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This chip is presented by Matrox Parhelia 128MB DDR, 220/550 MHz (Retail), AGP card.
Overclocking is currently impossible.
While there were rumours about future R300 and RV250, not mentioning NV30, Canadian Matrox released its long-awaited powerful accelerator with very high-performance 2D graphics (triple monitor support) and a modern 3D engine. Pity, but the 0.15-micron process technology hasn't enabled the developers to raise GPU clock rate to the level of current accelerators (275-300 MHz), that negatively affected card's performance. (See the review of this card). Nevertheless, it's a revolution comparing to the previous Matrox products. However, a very expensive one...
The company releases 128MB boards according to this roadmap:
So, we divided the Parhelia section in two parts: Retail and OEM. Here we review the Retail version with higher clock rates.
Back to Parhelia-512. Comparing to the current latest products from ATI (RADEON 9700) and NVIDIA (GeForce4 Ti) Parhelia 512 looks rather humble. Of course, 16 texture modules seem to push the card to the next level, but according to our examination, on this stage 4 pipelines X 4 texture modules formula is useless, as very few applications support this multitexturing mode. This configuration gives a chance for fast bilinear and anisotropic filtering, but a theoretical one. Look: each texture module can select 4 samples for bilinear filtering. It's the standard. 4 texture modules - 16, 4 pipelines - 64. This is the point of Matrox marketing, claiming 64 textures per clock. Yes, at that we get either 4 bilinear, or 2 trilinear or anisotropic (8-level), or 1 anisotropic (16-level) filtered textures per clock. Seems that in case of older (99.9%) "dual-texture" applications, anisotropic filtering must not cause performance losses. However, further you will see it's not as it seems.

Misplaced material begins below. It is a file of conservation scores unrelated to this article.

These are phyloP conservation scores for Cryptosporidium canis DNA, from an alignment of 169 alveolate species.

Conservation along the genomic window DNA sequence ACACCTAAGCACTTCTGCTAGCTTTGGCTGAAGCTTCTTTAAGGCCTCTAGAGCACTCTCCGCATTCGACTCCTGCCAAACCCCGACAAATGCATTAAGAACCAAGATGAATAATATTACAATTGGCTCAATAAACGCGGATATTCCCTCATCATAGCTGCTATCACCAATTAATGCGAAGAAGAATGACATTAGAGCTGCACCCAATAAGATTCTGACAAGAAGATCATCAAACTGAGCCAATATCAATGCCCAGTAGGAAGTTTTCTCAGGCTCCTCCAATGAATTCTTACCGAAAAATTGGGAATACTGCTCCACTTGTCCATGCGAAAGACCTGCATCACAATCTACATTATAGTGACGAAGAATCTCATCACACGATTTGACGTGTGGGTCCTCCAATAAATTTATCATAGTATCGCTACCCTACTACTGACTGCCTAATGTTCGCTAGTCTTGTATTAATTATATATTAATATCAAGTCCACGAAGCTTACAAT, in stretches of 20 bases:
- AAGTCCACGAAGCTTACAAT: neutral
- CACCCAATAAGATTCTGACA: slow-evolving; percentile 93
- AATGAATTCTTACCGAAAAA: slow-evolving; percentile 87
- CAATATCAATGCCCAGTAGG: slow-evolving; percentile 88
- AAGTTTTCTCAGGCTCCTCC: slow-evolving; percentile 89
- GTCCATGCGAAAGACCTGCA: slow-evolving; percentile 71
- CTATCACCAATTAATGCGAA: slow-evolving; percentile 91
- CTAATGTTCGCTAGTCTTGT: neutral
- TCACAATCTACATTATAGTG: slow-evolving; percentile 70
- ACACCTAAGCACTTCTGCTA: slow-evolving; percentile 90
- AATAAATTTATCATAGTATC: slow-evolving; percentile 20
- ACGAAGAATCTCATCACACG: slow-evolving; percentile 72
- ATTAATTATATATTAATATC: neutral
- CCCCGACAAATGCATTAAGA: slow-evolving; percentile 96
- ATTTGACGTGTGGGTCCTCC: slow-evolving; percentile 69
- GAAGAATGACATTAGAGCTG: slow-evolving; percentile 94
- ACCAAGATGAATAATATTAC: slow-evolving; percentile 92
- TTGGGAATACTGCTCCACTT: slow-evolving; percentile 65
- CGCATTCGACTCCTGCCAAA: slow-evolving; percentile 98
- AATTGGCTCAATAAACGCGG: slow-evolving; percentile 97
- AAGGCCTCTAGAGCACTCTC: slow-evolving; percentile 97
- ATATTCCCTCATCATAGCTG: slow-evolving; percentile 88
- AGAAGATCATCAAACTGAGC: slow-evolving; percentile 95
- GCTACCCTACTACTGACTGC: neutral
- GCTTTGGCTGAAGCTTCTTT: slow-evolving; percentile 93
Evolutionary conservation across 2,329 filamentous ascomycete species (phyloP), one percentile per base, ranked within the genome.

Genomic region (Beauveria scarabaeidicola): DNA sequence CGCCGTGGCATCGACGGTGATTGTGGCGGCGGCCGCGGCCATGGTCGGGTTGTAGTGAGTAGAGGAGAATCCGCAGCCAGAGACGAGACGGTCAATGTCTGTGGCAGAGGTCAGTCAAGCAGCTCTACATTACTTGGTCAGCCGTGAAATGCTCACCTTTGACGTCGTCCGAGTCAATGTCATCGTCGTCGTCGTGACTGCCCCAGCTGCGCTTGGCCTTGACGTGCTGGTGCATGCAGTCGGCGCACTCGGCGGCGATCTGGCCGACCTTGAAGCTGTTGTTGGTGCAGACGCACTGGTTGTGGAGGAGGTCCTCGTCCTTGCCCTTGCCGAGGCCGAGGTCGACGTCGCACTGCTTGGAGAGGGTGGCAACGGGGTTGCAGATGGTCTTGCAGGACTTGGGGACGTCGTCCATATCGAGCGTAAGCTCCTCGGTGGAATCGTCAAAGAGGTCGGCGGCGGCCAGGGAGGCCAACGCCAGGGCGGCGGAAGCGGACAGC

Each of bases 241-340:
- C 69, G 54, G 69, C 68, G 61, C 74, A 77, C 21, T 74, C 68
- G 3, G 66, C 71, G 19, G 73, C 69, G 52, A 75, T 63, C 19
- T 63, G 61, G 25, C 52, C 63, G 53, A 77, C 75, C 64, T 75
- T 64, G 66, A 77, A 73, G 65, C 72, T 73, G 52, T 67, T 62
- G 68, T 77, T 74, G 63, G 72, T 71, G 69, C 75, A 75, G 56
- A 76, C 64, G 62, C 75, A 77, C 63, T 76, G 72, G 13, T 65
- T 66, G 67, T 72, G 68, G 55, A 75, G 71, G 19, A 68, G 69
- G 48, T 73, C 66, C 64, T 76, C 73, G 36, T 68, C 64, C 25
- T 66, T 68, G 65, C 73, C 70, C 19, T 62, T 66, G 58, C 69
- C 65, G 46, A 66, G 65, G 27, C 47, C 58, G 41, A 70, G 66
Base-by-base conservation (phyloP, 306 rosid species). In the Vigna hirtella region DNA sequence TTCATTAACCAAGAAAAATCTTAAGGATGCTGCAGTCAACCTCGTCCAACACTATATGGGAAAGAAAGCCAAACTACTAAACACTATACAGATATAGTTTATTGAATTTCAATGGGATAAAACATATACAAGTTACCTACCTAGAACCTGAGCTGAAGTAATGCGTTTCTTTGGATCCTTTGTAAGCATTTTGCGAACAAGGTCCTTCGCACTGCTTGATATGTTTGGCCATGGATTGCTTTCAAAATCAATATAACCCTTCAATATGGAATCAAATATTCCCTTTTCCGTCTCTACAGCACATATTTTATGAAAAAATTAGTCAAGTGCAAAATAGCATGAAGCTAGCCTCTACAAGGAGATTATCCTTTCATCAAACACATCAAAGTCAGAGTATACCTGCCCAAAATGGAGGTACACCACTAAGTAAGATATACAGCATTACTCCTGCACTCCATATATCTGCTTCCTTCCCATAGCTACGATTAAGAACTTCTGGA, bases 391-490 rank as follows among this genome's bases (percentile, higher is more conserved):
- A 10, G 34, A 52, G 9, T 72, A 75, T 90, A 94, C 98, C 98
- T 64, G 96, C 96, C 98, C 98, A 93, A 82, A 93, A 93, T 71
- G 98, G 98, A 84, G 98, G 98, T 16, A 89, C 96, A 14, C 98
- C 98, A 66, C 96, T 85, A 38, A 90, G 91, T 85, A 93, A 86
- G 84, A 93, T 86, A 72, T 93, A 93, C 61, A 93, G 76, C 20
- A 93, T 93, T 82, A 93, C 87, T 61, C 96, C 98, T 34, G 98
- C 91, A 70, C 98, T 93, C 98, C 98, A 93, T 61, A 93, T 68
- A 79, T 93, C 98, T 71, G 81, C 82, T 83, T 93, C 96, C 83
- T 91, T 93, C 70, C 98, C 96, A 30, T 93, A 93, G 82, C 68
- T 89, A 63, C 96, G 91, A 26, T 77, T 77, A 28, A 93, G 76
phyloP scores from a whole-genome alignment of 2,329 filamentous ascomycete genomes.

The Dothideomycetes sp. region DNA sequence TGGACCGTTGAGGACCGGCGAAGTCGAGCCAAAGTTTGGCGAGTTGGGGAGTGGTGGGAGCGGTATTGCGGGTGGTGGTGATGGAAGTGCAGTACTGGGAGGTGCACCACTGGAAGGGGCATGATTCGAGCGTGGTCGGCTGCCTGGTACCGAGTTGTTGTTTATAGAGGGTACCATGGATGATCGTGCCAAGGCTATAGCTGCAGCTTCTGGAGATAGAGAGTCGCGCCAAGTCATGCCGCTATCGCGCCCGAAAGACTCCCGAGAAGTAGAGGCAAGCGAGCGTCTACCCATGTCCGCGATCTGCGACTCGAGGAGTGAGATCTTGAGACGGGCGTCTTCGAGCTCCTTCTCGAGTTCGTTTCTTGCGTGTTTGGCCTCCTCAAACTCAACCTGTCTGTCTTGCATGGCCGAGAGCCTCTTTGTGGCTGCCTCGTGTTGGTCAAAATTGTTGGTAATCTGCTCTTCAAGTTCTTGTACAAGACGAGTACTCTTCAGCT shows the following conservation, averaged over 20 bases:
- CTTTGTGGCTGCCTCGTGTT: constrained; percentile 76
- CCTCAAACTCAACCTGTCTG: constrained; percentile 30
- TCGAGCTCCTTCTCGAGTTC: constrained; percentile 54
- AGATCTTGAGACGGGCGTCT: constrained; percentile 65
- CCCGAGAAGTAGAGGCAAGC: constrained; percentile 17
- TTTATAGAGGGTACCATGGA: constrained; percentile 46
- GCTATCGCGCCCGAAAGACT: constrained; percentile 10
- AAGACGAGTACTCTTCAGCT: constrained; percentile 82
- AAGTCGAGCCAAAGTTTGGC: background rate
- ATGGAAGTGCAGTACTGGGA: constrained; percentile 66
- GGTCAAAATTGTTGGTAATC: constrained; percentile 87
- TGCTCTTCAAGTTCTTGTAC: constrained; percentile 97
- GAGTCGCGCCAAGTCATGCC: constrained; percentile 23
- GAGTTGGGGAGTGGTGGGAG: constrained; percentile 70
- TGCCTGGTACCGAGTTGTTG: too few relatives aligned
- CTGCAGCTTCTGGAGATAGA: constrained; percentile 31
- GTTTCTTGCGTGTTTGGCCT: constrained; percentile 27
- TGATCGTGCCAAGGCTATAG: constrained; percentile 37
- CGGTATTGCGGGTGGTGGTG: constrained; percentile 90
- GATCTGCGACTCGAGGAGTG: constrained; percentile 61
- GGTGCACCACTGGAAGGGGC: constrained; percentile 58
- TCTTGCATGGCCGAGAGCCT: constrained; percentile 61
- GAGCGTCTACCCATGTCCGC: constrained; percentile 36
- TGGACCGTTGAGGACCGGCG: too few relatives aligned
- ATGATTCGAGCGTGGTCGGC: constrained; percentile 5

Actualy, now Parhelia has only one DirectX 9.0 feature - Displacement Mapping, enabling the considerably higher bump realism and detail. Unlike usual bumps, textured to triangles at rendering, that do not affect dot visibility (a bump map simulates only dot lighting, not it's actual position), Displacement Mapping enables to create geometrically correct bumps, which intersection will not be an ideal right line.
Antialiasing is one of the most important 3D features.
I recommend you to read our Matrox Parhelia analysis again about the new Matrox AA technique. It's actualy up to 16 counts/dot supersampling. But it's performed ONLY (!) for polygon BORDER=1 dots (3-5% of a typical scene).
|AA 4x||FAA 16x|
Note there are no differences between FAA 16X and AA4x. As this mode is very interesting due to relatively slight performance losses, we can only compliment Matrox developers for it.
On the 10th of September 2002 the latest drivers version from Matrox is 184.108.40.206.
As you can see, older 2.28 drivers are often faster than new releases. 2.31 and 220.127.116.11 do not provide a radical change.
As to the quality, you can compare screenshots below with reference ones (NVIDIA GeForce3). Pity, there are problems with some games, for example, Red Faction reboots PC at once. 18.104.22.168 version has some bugfixes, making Venom playable.
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